NEWS
November 1, 2011 | By Kevin Riordan, Inquirer Columnist
Rising dramatically on an entire block of Broadway in downtown Camden, Cooper Medical School of Rowan University looks impressive. What is even more impressive is that 40 Camden residents are among the 190 people who are building it. In 30 years of reporting about the city, I've heard plenty of well-intentioned promises about how such projects will provide work for people who live in Camden. And in all my visits to job sites for publicly funded construction in the city, where the population has been majority minority for more than a generation, I've rarely seen blacks and Latinos in hard hats.
ENTERTAINMENT
July 8, 2010
NOW THAT there's no more time for drama in Mary J. Blige 's life, can we really expect to see her dashing across the yard on Howard University's campus on her way to class? I can't quite picture her lugging a bunch of heavy text books around or parsing sentences during English 101. Nor can I see her putting off a scheduled recording session because of a big exam. But if you believed the soul diva's onstage chatter during a recent mini-concert on "Good Morning America," enrolling in college appears to be in her not-so-distant future.
NEWS
July 13, 2007 | By Kathleen Sebelius and Josh Anderson
Americans have always placed great importance on public education, going back before the founding of the nation. Public schools have been the gateway to success for generation upon generation of Americans. But those schools now face challenges - challenges that cannot be resolved with minor changes. The first is the No Child Left Behind Act, which requires an intensive focus on basic skills in preparation for state assessment tests. Ample evidence exists to show that schools are eliminating programs and opportunities to redirect resources to these high-stakes tests.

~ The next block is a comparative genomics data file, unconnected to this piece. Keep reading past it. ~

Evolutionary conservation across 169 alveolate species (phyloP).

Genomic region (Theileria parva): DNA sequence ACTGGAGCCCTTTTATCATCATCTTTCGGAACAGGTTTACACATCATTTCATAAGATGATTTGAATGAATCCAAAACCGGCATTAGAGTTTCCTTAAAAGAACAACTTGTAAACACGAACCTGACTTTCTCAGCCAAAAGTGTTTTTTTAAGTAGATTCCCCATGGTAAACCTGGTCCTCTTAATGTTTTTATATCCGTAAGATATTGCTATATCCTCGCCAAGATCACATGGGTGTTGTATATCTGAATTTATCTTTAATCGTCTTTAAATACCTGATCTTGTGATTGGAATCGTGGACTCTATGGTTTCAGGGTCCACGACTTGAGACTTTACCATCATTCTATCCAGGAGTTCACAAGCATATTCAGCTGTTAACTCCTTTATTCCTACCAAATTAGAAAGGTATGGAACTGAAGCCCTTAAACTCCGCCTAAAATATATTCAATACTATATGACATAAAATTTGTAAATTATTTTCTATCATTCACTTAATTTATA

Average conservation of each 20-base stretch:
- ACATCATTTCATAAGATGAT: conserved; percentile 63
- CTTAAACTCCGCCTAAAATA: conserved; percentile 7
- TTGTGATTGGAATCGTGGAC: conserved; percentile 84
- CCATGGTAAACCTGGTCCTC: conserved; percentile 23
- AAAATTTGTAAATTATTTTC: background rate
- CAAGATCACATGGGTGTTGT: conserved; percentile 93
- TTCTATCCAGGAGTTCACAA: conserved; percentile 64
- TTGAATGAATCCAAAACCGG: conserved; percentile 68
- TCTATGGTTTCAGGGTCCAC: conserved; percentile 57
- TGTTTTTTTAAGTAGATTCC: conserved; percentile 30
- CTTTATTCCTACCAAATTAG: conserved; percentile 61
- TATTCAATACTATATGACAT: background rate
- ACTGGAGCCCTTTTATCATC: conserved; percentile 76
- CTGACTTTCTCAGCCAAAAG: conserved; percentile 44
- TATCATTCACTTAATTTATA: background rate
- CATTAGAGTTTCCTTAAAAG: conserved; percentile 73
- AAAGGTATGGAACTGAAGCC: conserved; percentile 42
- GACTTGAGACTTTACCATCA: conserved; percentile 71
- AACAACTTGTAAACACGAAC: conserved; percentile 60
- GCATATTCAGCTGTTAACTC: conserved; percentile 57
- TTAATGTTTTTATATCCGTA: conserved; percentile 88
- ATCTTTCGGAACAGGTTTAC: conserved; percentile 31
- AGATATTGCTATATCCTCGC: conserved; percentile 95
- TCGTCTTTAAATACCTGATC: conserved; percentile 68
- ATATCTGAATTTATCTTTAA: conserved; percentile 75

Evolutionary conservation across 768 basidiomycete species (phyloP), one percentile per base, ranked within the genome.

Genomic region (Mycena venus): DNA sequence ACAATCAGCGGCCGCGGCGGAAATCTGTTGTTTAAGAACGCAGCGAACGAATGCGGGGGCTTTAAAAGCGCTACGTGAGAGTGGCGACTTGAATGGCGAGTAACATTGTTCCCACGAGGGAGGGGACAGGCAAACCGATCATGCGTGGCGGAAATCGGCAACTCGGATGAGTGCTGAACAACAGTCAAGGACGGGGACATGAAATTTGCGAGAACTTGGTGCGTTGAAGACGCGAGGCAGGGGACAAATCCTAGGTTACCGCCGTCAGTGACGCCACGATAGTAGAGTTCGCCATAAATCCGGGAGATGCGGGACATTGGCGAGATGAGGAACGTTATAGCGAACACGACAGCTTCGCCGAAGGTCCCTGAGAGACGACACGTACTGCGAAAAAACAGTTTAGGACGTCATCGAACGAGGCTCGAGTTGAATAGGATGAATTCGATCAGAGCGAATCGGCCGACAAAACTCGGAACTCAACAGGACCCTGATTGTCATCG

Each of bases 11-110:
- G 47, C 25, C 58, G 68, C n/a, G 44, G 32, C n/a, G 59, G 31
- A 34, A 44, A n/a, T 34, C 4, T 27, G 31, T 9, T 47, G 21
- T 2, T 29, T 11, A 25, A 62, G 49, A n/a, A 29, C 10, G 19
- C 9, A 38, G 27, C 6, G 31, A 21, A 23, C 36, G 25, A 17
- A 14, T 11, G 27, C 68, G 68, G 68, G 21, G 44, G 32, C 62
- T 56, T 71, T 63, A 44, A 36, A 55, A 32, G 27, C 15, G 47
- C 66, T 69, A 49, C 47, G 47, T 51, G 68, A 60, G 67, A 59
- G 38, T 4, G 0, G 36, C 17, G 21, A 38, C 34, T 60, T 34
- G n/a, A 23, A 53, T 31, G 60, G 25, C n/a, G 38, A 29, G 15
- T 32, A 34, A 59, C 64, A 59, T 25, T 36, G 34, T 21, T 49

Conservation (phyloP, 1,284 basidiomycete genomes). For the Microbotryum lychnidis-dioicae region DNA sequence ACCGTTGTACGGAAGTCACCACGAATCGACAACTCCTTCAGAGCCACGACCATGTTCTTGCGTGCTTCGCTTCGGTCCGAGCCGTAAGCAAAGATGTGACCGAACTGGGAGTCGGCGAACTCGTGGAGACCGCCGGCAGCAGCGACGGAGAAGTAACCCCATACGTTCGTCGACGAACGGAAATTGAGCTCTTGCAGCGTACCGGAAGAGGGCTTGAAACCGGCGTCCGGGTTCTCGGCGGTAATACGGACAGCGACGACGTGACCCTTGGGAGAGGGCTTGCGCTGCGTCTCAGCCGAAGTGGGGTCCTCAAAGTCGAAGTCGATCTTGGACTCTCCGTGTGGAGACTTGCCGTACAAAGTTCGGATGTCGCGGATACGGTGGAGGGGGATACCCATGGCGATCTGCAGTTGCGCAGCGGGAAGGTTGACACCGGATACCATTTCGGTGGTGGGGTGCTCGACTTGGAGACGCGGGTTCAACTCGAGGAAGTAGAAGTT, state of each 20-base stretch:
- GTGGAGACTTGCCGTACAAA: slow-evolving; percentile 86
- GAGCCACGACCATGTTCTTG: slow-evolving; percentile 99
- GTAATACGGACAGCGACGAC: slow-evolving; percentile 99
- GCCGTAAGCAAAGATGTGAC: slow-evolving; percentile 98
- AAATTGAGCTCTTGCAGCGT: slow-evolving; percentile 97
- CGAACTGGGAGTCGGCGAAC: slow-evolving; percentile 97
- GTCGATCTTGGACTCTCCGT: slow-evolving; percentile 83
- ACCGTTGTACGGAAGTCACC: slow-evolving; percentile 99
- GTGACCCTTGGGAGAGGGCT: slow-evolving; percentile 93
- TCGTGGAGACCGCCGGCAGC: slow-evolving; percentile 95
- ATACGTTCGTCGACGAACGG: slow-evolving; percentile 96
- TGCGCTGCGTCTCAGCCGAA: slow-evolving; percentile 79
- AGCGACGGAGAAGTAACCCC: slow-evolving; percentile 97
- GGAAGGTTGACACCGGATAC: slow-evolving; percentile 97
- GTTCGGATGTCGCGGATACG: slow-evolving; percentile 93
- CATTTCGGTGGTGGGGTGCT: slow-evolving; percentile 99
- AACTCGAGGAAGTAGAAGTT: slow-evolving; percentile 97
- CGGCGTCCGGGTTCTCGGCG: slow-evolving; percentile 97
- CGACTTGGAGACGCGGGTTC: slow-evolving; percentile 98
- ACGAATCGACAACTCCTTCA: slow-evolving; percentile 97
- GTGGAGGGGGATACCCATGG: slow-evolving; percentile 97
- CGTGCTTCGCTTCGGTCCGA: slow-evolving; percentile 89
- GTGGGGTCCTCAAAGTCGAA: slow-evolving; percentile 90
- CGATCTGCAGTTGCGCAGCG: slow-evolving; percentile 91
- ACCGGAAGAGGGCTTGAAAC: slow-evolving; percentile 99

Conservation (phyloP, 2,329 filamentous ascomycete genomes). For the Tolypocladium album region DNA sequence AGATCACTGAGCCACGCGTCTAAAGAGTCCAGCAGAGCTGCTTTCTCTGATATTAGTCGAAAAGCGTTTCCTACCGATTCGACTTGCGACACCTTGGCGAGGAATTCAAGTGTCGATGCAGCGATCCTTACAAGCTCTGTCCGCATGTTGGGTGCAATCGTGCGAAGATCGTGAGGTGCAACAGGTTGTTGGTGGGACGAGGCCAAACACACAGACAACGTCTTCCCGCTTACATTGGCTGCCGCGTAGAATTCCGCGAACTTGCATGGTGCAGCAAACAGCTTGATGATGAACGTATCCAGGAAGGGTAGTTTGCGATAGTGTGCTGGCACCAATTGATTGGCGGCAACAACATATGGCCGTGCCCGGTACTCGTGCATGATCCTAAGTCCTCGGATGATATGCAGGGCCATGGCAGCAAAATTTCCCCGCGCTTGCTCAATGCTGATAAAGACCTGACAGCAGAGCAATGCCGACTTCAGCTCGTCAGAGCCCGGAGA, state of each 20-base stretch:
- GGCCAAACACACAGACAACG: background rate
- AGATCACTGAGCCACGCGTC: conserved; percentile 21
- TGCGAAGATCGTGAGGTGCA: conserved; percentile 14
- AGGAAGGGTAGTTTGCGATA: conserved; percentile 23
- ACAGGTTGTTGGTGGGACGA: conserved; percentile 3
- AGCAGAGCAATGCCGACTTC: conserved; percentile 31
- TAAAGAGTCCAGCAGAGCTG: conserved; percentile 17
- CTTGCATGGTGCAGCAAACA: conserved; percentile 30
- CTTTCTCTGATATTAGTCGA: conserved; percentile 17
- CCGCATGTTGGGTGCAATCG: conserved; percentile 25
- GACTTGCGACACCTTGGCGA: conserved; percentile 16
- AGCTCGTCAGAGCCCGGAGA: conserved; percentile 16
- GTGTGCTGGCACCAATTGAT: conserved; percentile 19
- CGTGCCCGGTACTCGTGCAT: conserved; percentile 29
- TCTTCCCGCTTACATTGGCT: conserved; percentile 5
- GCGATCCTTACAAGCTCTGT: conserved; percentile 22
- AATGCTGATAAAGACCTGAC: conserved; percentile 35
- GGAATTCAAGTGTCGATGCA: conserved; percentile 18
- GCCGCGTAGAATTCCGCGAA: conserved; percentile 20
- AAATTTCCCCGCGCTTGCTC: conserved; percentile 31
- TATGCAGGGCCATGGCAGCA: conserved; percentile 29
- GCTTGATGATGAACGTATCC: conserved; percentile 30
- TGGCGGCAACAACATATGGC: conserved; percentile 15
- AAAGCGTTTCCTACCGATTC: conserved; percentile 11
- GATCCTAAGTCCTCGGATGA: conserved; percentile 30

NEWS
November 8, 2006 | Stephen Miller
Stephen Miller is the author of "Conversation: A History of a Declining Art" A few decades ago, most politicians knew they had to be civil to members of the opposing party in order to legislate, so it was important to forget about the mudslinging that inevitably occurs in an election campaign. Most knew that, as the English political philosopher Michael Oakeshott said, "political education means learning how to participate in a political conversation. " Nowadays, according to many observers, there is very little cross-party conversation going on in Congress.
NEWS
January 23, 2005 | By Louise Harbach INQUIRER SUBURBAN STAFF
When she heard there was to be a surprise assembly, it never occurred to Roberta Thomson that the teachers and students at St. Margaret Regional School were gathering to honor her. "Usually the surprise assemblies we have are entertainment acts sponsored by the PTA," said Thomson, who has taught at the Woodbury Heights school for 11 years. "Since it was close to Christmas, I thought the assembly would be linked to the upcoming holiday. I even kidded Sister Lorraine that everyone was abuzz about the assembly, trying to guess what it would be. " What Thomson didn't know was that Sister Lorraine Klein, the school principal, had called everyone together for the impromptu assembly to read a letter she had just received.
NEWS
December 29, 2004 | By MATTHEW LADNER
THE NEW year brings the inevitable round of resolutions, some serious and some mere aspirations. One resolution we need to be deadly serious about is improving the literacy skills of our children. Our spending on K-12 education exceeds the dreams of avarice of school administrators from previous decades (inflation-adjusted spending per pupil more than tripled from the early 1960s to the late 1990s) while shamefully large numbers of our students leave school without having mastered basic reading skills needed to function in the modern world.